Can the Globe stay afloat?

Tuesday, May 05, 2009

The future of the Boston Globe is in peril, as the paper's owner, The New York Times Company, and the unions continue to negotiate. The company is looking for $20 million of cost cuts in order to save the 137-year-old broadsheet. The Globe—one of the biggest names in journalism—is the highest selling paper in New England and the 14th largest in the nation. But its owner has threatened to close up shop if The Globe can't stem losses expected to reach $85 million this year. Joining us to discuss the paper’s fate is Emily Rooney. She is the host of the news show Greater Boston, she also the also hosts the weekly media criticism show, Beat the Press. For a sense of what the city and its readers will lose we are also joined by two devoted Boston Globe readers: David E. Williams of Brookline in Boston and Catherine Bumpus of Woods Hole, Mass.

Guests:

Catherine Bumpus, Chelsea Merz, Emily Rooney and David E. WIlliams

Hosted by:

Farai Chideya

Comments [1]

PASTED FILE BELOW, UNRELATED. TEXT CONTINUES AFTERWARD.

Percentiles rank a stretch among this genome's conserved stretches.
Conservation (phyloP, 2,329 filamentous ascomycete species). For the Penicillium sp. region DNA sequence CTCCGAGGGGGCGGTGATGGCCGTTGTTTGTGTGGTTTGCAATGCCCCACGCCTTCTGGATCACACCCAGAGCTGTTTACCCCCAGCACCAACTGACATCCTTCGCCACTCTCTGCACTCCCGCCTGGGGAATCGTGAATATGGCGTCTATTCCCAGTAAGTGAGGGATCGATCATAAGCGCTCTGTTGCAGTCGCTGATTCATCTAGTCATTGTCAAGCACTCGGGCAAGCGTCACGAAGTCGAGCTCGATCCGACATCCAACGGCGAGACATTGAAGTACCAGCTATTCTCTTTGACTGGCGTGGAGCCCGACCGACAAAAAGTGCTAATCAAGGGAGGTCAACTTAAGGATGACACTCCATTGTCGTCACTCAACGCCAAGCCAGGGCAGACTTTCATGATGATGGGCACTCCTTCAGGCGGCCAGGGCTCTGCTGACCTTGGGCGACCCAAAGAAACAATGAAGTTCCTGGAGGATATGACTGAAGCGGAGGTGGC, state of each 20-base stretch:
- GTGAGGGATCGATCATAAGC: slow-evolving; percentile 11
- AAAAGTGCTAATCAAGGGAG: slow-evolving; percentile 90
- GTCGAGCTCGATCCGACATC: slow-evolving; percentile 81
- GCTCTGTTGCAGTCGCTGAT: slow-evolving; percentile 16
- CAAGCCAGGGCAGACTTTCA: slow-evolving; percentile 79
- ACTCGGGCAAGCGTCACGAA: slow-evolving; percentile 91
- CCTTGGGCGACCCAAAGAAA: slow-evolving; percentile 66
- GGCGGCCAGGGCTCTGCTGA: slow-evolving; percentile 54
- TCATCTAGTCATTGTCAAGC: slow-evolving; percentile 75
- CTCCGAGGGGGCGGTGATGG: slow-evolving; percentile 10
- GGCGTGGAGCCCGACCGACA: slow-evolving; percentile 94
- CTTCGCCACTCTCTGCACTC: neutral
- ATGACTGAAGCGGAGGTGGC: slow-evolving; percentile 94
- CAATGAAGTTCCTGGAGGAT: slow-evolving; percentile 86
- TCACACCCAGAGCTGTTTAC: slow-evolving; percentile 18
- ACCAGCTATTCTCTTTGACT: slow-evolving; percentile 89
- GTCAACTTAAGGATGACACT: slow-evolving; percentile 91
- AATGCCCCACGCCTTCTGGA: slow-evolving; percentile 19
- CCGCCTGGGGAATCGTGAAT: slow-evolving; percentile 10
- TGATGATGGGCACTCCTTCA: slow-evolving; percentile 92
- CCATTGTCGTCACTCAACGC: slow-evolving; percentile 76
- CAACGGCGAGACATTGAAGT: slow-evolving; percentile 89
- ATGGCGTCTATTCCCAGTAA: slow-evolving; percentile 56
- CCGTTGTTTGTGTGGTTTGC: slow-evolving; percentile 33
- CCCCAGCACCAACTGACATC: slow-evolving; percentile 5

Marco

What? No comments? It is kind of fitting given the general apathy I see regarding the death of newsprint. It is not so much that reading online is either more or less convenient than paper. It is that it's faster. Print is a day old. At 43, I still tend to like print, but go online for current news. My children will have no such nostalgic preference. I could go on, but the folks at TechCrunch have a better take on it than I do, in an article about the newspaper sized Kindle discussed on your show: http://www.techcrunch.com/2009/05/04/the-big-screen-kindle-hail-mary-to-newspapers-will-fall-incomplete/

I will mourn newsprint but so far its demise looks inevitable.

May. 05 2009 02:48 PM

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